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City Voters Consider ‘Healthy Homes’ Apartment Inspection Proposal Next Week

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2 minute read

(Editor note: City voters approved the Healthy Homes initiative Aug. 7 with 56 percent supporting the measure.)

By Kim Mueller

At first glance, the “Healthy Homes” initiative on the August 7 city special election ballot appears straightforward: Are voters in favor of creating a residential rental inspection program.

But Question One surprised Ann Mackey when she cast her absentee ballot.

“I had not heard one word about it,” said Mackey who rents a downtown apartment. “And I pride myself in keeping up with the news.”

The concept isn’t new.

Ann Mackey

More than 50 cities around the nation, including several in Kansas and Missouri, already have similar ordinances.

Kansas City Mayor Pro Tem Scott Wagner tried to pass a rental inspection ordinance last summer. Following property owner complaints, however, his proposal died in committee.

The issue was revived three months later by former Councilman Robert Hernandez, who represented the district including downtown from 1975 to 1991.

His successful Healthy Homes petition drive took the ordinance out of the council’s hands and put on the ballot.

Under the proposed Healthy Homes program, landlords would pay a one-time, $20 registration fee for each apartment and an annual $20 renewal fee per unit after that.

The ordinance’s bottom line is simple; everyone deserves decent housing, said Lora McDonald. Kansas City has about 200,000 renters living in 109,000 apartments, she estimated.

McDonald, the executive director of More2, a local interfaith social justice organization, lived in an apartment with mold for six months before the health department forced her landlord to fix the problem.

“People shouldn’t have to live with housing that makes them physically sick,” she said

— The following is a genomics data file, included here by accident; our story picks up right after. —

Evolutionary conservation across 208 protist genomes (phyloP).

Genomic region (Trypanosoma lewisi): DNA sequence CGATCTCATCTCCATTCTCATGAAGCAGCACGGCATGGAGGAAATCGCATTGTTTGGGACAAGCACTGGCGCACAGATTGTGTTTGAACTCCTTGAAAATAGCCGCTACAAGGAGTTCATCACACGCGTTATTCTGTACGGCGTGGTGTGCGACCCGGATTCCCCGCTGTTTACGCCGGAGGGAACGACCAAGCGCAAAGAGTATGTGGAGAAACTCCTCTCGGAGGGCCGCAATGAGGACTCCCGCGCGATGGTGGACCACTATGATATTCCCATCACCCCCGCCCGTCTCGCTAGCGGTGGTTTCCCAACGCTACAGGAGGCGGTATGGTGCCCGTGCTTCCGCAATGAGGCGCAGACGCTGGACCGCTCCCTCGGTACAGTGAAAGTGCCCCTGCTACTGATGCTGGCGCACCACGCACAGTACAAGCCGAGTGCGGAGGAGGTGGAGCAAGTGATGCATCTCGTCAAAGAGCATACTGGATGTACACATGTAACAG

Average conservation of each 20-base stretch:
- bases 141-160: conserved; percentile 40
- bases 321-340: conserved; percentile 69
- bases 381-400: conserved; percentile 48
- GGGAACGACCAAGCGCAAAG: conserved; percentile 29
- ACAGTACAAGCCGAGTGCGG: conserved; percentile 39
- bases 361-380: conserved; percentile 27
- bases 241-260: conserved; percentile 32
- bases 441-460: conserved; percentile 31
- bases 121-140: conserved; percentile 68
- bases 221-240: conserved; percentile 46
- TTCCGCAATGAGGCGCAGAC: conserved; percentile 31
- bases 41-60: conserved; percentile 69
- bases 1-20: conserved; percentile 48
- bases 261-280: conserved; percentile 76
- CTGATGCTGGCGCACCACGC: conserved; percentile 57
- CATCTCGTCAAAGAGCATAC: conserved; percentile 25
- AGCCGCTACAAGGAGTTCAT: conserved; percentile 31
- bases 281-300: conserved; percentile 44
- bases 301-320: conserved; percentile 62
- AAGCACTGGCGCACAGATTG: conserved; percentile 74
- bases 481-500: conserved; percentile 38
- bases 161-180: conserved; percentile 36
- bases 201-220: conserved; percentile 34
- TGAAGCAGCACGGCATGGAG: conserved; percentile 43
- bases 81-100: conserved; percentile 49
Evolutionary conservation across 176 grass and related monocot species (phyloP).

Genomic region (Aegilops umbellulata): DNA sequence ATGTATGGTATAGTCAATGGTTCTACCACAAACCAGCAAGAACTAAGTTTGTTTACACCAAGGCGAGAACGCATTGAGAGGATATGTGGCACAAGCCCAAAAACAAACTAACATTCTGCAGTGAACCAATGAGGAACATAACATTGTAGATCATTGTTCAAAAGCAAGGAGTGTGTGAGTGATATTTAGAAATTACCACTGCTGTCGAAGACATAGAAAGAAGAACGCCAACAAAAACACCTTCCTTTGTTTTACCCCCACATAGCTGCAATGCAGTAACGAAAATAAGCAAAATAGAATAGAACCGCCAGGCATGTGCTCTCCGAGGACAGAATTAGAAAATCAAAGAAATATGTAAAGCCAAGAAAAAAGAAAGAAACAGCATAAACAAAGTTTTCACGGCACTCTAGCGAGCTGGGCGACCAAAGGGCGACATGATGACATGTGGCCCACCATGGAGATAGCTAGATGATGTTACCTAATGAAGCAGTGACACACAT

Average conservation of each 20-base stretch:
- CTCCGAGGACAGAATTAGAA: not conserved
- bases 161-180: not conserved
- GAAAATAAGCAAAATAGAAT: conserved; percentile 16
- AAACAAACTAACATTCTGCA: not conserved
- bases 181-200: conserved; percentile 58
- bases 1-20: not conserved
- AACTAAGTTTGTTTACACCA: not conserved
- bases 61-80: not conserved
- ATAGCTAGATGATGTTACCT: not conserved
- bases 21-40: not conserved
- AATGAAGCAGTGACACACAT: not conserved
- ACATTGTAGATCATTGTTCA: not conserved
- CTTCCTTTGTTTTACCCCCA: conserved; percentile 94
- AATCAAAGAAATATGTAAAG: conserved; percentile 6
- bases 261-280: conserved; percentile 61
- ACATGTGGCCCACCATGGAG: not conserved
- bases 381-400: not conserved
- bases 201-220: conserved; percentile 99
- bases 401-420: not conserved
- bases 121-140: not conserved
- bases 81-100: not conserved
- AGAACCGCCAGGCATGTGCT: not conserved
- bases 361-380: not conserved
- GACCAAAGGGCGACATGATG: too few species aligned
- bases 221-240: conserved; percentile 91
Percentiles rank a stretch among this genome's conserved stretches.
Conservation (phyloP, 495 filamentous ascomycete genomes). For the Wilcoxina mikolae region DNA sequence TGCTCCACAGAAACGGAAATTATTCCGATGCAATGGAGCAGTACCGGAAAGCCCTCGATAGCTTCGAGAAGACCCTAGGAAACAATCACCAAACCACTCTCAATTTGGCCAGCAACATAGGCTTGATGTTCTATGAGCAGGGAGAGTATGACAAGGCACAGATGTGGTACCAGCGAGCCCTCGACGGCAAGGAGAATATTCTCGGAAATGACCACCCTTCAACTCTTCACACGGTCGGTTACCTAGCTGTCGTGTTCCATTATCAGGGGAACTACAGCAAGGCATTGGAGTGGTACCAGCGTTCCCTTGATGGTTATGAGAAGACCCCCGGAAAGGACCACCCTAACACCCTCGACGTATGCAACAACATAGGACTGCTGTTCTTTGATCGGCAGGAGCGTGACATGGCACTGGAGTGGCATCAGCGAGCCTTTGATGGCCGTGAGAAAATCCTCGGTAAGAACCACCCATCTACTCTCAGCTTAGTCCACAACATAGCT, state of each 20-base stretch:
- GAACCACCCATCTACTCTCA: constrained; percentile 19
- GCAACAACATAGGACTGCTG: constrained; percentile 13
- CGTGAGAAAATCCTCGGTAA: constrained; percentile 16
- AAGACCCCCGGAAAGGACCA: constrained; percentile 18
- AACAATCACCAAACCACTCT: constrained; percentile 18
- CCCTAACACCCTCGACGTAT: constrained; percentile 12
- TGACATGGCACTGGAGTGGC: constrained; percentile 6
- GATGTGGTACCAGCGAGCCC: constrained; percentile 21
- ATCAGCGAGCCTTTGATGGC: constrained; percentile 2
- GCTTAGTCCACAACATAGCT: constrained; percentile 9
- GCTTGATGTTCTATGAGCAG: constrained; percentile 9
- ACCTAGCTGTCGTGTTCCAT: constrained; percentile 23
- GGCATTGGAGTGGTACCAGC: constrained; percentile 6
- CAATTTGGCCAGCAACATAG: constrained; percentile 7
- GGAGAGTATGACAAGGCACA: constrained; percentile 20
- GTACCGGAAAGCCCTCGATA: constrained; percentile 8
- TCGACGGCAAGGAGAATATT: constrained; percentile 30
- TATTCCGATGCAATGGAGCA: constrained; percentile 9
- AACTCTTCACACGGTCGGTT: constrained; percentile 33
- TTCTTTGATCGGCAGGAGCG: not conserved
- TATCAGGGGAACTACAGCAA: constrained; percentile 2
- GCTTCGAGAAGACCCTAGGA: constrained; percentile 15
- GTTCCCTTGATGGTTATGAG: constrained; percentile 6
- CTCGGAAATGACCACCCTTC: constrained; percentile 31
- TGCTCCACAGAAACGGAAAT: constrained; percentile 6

“I couldn’t afford to just move out. Most of us are living paycheck to paycheck. The landlords have all the power.”

Opponents disagree.

Landlords are being unfairly targeted to repair a broken housing system, said Sam Alpert. He is deputy treasurer of the Housing for All political action committee formed in June to oppose the Healthy Homes ballot initiative.

“They are saying they need more money to fix it, but they want it from just one industry,” he said.

The “Healthy Homes” initiative is merely a backdoor property tax that will “drive up rents, drive down affordable housing and strangle property owners in bureaucratic red tape,” according to a flyer mailed by Housing for All to downtown residents last week.

Housing for All listed $70,646 in contributions, according to financial records filed with the Missouri Ethics Commission.

The largest donations came from Realtor organizations  outside the city, including $24,000 from the National Association of Realtors in Forrest Park, Il.

Supporters of the Health Homes initiative have received $35,000 from the Health Care Foundation of Greater Kansas City.

Despite the debates, everyone agrees on one issue: Kansas City’s existing regulations do not work under the City Neighborhoods and Housing Services department.

The city housing department cannot inspect inside apartment units unless the city is invited inside the residence.

“We do not have a whole lot of leverage, especially with out-of-town landlords,” said Dalena Taylor, KCMO housing department division manager. “They just pay the $100 fine as a cost of doing business and don’t fix the violations.”

The proposed ordinance will provide that leverage, explained Naser Jouhari, manager of Kansas City Health Department’s Environmental Health Services Division.

Following a resident complaint, the health department will inspect rental properties without charging the landlord.

If the health department discovers a safety problem, health hazard or life threatening issue, the department will ask the landlord to fix it.

“If the violations are fixed and we don’t need to go back, there is no charge,” Jouhari said.

If the landlord does not fix the violation, however, the health department will charge $150 to re-inspect the initial property, according to the proposed ordinance.

Finally, the health department could close the apartment and use funds to relocate low-income residents.

“That is the nuclear option,” Jouhari said. “We do care about people so the last thing we want to do is kick people out of their homes.

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